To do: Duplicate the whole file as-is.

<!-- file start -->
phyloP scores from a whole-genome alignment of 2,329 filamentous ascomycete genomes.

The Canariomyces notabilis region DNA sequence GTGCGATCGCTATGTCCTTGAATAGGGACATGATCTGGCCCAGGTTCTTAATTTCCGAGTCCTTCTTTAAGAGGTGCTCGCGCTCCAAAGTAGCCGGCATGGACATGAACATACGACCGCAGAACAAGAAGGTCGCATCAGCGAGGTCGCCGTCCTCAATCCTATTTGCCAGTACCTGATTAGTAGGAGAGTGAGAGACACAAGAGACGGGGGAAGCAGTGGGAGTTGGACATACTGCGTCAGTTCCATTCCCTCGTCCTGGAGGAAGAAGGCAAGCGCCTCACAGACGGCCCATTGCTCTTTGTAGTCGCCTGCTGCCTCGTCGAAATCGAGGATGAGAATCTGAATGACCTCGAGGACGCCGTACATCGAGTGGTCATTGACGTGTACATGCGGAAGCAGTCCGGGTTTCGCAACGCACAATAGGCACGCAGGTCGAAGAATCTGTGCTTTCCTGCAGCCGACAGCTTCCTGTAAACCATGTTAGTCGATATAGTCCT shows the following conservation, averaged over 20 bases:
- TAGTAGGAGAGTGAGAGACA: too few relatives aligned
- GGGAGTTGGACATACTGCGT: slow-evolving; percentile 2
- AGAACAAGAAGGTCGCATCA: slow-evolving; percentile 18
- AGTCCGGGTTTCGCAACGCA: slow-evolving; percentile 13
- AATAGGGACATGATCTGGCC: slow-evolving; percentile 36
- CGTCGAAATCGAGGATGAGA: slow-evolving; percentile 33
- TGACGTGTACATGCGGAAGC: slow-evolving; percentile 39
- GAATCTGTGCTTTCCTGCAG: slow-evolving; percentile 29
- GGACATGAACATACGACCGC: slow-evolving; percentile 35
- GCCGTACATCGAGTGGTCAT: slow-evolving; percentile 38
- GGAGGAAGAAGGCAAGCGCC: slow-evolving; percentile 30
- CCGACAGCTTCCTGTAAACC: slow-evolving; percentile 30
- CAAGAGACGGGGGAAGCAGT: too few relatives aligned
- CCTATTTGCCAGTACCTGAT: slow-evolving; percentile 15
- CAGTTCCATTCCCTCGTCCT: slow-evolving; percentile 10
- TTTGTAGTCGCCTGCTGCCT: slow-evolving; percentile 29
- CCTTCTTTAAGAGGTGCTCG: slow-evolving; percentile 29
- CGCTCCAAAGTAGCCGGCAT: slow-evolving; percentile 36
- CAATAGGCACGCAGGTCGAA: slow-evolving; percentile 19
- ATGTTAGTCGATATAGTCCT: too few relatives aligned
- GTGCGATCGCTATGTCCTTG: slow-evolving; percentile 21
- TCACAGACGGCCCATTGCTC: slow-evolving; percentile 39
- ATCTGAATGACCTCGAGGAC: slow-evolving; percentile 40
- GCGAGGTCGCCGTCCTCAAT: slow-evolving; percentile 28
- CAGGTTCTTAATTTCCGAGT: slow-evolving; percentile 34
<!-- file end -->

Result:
phyloP scores from a whole-genome alignment of 2,329 filamentous ascomycete genomes.

The Canariomyces notabilis region DNA sequence GTGCGATCGCTATGTCCTTGAATAGGGACATGATCTGGCCCAGGTTCTTAATTTCCGAGTCCTTCTTTAAGAGGTGCTCGCGCTCCAAAGTAGCCGGCATGGACATGAACATACGACCGCAGAACAAGAAGGTCGCATCAGCGAGGTCGCCGTCCTCAATCCTATTTGCCAGTACCTGATTAGTAGGAGAGTGAGAGACACAAGAGACGGGGGAAGCAGTGGGAGTTGGACATACTGCGTCAGTTCCATTCCCTCGTCCTGGAGGAAGAAGGCAAGCGCCTCACAGACGGCCCATTGCTCTTTGTAGTCGCCTGCTGCCTCGTCGAAATCGAGGATGAGAATCTGAATGACCTCGAGGACGCCGTACATCGAGTGGTCATTGACGTGTACATGCGGAAGCAGTCCGGGTTTCGCAACGCACAATAGGCACGCAGGTCGAAGAATCTGTGCTTTCCTGCAGCCGACAGCTTCCTGTAAACCATGTTAGTCGATATAGTCCT shows the following conservation, averaged over 20 bases:
- TAGTAGGAGAGTGAGAGACA: too few relatives aligned
- GGGAGTTGGACATACTGCGT: slow-evolving; percentile 2
- AGAACAAGAAGGTCGCATCA: slow-evolving; percentile 18
- AGTCCGGGTTTCGCAACGCA: slow-evolving; percentile 13
- AATAGGGACATGATCTGGCC: slow-evolving; percentile 36
- CGTCGAAATCGAGGATGAGA: slow-evolving; percentile 33
- TGACGTGTACATGCGGAAGC: slow-evolving; percentile 39
- GAATCTGTGCTTTCCTGCAG: slow-evolving; percentile 29
- GGACATGAACATACGACCGC: slow-evolving; percentile 35
- GCCGTACATCGAGTGGTCAT: slow-evolving; percentile 38
- GGAGGAAGAAGGCAAGCGCC: slow-evolving; percentile 30
- CCGACAGCTTCCTGTAAACC: slow-evolving; percentile 30
- CAAGAGACGGGGGAAGCAGT: too few relatives aligned
- CCTATTTGCCAGTACCTGAT: slow-evolving; percentile 15
- CAGTTCCATTCCCTCGTCCT: slow-evolving; percentile 10
- TTTGTAGTCGCCTGCTGCCT: slow-evolving; percentile 29
- CCTTCTTTAAGAGGTGCTCG: slow-evolving; percentile 29
- CGCTCCAAAGTAGCCGGCAT: slow-evolving; percentile 36
- CAATAGGCACGCAGGTCGAA: slow-evolving; percentile 19
- ATGTTAGTCGATATAGTCCT: too few relatives aligned
- GTGCGATCGCTATGTCCTTG: slow-evolving; percentile 21
- TCACAGACGGCCCATTGCTC: slow-evolving; percentile 39
- ATCTGAATGACCTCGAGGAC: slow-evolving; percentile 40
- GCGAGGTCGCCGTCCTCAAT: slow-evolving; percentile 28
- CAGGTTCTTAATTTCCGAGT: slow-evolving; percentile 34